In 1968, the Young Lords Organization (YLO) was founded in Lincoln Park. To commemorate the 50th Anniversary of the Young Lords’ transition from a street gang and social club into an organization with the purpose of “uniting people in the community for the improvement of the neighborhood,” DePaul Special Collections and Archives announces a new exhibit now on display on the first floor of the John T. Richardson Library.
Young Lords Organization: The Early Years highlights the Young Lords activism of the late 1960s, a contentious time in United States history. Many people and groups fought collaboratively for social change and an end to the Vietnam War. The YLO joined forces with other groups concerned with human and civil rights, including the Rainbow Coalition, which featured the Black Panther Party, Young Patriots Organization, and Young Lords Organization.
During urban renewal efforts in Lincoln Park and other neighborhoods both locally and nationally, YLO mobilized and began their work on behalf of poor and marginalized residents, advocating for causes such as fair housing and health care, improved access to social services, and against the effects of gentrification and displacement.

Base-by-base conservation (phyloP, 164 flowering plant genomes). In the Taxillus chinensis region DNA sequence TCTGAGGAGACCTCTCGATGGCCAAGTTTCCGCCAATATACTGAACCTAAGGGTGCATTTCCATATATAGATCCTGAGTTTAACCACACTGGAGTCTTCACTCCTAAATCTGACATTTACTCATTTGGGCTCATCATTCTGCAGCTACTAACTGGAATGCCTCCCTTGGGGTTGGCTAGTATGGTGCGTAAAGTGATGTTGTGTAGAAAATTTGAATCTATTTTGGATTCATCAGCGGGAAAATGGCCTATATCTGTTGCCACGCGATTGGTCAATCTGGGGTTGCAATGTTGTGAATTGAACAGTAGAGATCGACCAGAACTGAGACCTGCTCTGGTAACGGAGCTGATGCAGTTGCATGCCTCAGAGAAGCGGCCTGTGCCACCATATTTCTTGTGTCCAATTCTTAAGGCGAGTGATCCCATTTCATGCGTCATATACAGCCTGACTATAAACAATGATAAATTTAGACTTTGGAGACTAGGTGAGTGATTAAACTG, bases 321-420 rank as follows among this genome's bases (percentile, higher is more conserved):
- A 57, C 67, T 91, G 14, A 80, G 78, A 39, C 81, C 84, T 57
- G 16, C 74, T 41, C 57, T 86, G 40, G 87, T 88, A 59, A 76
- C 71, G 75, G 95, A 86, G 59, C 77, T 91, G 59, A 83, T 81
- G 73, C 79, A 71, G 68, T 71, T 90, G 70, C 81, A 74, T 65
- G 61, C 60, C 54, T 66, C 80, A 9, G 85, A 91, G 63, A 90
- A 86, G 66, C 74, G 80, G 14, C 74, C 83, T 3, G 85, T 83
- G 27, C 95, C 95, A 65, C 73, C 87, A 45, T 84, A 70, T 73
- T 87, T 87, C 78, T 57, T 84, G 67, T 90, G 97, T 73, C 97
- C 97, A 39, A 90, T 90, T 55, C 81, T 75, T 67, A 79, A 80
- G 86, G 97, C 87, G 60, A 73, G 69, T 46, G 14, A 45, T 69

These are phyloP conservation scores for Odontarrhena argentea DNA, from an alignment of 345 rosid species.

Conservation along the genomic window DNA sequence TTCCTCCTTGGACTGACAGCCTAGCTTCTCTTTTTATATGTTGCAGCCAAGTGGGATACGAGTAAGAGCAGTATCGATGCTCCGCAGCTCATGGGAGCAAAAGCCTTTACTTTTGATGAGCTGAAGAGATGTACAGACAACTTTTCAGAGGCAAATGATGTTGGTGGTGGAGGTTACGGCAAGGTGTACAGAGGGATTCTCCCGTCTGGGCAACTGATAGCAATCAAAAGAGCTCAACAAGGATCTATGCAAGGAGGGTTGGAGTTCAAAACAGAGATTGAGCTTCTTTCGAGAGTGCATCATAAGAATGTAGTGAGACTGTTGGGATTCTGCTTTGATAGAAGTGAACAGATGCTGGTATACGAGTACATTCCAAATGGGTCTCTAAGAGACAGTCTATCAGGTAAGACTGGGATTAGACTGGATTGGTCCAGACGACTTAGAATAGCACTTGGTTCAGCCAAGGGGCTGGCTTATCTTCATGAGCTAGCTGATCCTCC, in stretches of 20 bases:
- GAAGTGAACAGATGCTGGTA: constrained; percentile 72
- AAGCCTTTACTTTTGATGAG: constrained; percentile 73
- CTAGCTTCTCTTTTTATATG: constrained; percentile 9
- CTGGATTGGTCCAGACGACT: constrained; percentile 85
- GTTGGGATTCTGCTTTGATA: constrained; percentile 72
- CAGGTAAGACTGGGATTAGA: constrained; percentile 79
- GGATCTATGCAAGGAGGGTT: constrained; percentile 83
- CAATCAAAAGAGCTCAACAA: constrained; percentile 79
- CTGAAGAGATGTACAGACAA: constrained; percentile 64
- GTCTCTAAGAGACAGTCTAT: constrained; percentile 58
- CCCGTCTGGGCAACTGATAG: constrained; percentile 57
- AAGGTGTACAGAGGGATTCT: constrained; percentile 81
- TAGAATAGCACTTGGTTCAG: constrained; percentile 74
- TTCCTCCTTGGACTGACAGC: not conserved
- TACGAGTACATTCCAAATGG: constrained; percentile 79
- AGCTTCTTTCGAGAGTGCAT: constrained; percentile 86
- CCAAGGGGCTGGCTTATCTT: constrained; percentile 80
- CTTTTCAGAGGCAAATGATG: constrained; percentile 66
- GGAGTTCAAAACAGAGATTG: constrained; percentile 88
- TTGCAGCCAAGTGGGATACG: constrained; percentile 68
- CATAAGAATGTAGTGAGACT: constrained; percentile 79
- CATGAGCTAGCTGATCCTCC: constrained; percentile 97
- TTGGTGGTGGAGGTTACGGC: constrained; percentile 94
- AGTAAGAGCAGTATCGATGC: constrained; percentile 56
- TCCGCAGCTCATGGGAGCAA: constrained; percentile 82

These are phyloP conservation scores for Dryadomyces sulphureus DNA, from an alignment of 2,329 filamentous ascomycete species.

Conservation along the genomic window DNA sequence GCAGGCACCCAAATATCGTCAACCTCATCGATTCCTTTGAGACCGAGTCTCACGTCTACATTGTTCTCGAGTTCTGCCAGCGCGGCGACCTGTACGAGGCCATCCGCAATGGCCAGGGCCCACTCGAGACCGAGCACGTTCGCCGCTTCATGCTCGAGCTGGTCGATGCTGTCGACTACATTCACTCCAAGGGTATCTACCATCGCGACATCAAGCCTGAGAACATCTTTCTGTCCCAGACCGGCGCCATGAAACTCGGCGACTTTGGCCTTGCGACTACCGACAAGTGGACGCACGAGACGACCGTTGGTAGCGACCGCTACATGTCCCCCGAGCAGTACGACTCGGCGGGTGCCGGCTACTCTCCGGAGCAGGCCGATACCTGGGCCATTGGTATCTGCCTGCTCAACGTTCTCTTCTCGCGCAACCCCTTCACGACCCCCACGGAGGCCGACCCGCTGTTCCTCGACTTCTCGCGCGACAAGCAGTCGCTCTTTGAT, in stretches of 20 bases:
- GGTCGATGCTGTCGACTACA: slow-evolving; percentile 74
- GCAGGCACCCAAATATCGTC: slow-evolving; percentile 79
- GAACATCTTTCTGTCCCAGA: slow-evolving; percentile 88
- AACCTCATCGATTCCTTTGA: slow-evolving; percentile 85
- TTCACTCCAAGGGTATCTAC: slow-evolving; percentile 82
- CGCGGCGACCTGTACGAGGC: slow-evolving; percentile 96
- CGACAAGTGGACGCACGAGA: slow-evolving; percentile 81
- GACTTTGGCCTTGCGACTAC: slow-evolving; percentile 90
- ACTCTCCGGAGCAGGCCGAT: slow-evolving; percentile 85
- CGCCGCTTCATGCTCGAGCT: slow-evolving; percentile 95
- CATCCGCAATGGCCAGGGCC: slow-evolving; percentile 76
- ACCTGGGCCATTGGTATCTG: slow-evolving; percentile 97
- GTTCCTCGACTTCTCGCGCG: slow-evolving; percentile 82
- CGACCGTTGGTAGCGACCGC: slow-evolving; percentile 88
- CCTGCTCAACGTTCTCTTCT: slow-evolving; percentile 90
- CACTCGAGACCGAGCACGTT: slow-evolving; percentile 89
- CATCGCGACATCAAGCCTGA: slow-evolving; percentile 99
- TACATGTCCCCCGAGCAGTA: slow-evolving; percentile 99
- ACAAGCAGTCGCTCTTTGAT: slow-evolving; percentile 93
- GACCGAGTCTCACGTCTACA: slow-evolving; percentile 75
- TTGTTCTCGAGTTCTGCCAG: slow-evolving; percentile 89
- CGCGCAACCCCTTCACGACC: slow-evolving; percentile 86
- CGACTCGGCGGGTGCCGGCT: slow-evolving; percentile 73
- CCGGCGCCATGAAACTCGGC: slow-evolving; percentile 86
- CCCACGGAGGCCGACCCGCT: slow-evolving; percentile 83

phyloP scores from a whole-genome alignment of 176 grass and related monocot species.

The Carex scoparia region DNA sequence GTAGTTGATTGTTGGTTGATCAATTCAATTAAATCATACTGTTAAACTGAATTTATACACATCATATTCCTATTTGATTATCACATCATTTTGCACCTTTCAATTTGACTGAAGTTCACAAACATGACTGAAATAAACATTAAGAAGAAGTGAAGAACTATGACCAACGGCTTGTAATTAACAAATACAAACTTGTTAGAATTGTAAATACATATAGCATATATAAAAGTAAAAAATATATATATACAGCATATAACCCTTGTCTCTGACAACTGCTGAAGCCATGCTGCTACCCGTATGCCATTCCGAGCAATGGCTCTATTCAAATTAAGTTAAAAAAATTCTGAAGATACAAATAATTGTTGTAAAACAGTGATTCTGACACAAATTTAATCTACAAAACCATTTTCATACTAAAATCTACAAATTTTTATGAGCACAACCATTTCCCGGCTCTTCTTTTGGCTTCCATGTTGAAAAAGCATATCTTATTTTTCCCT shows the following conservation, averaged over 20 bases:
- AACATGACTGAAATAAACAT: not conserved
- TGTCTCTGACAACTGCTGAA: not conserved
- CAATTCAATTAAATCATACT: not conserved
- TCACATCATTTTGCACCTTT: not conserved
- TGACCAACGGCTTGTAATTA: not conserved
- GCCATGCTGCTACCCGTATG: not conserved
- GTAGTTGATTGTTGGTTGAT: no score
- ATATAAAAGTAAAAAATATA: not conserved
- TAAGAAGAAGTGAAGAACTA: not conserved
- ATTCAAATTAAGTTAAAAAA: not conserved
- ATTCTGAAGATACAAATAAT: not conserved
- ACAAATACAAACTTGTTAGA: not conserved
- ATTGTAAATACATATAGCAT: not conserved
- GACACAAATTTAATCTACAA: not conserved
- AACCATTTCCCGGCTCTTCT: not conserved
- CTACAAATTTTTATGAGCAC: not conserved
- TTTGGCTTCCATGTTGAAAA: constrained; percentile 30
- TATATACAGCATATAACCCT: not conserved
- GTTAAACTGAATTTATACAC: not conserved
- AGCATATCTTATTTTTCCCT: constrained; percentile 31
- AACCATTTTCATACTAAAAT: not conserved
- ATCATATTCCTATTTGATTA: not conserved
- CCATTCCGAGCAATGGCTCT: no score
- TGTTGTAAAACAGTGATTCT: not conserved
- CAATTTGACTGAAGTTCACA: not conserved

The Young Lords Organization recently held 50th Anniversary commemoration events on DePaul’s campus. During the 3-day celebration, Special Collections and Archives participated in a walking tour/march through Lincoln Park. On Saturday, September 23, dozens of symposium attendees and others visited significant sites where the Young Lords and other local activists operated and held demonstrations. At these sites, including DePaul’s School of Music Building, Oz Park, and Lincoln Park High School, community members and supporters retold historical events and shared remembrances. Each attendee also received a booklet produced by Special Collections and Archives featuring reproductions of photographs from the 1960s showing the Young Lords in these spaces.
Young Lords Organization: The Early Years is on display through the summer of 2019 in the John T. Richardson Library. Faculty, student groups, and others who have an interest in programs or instruction related to this exhibit, or to Special Collections and Archives’ materials related to urban renewal in Lincoln Park and the Young Lords are welcome to contact Derek Potts at firstname.lastname@example.org.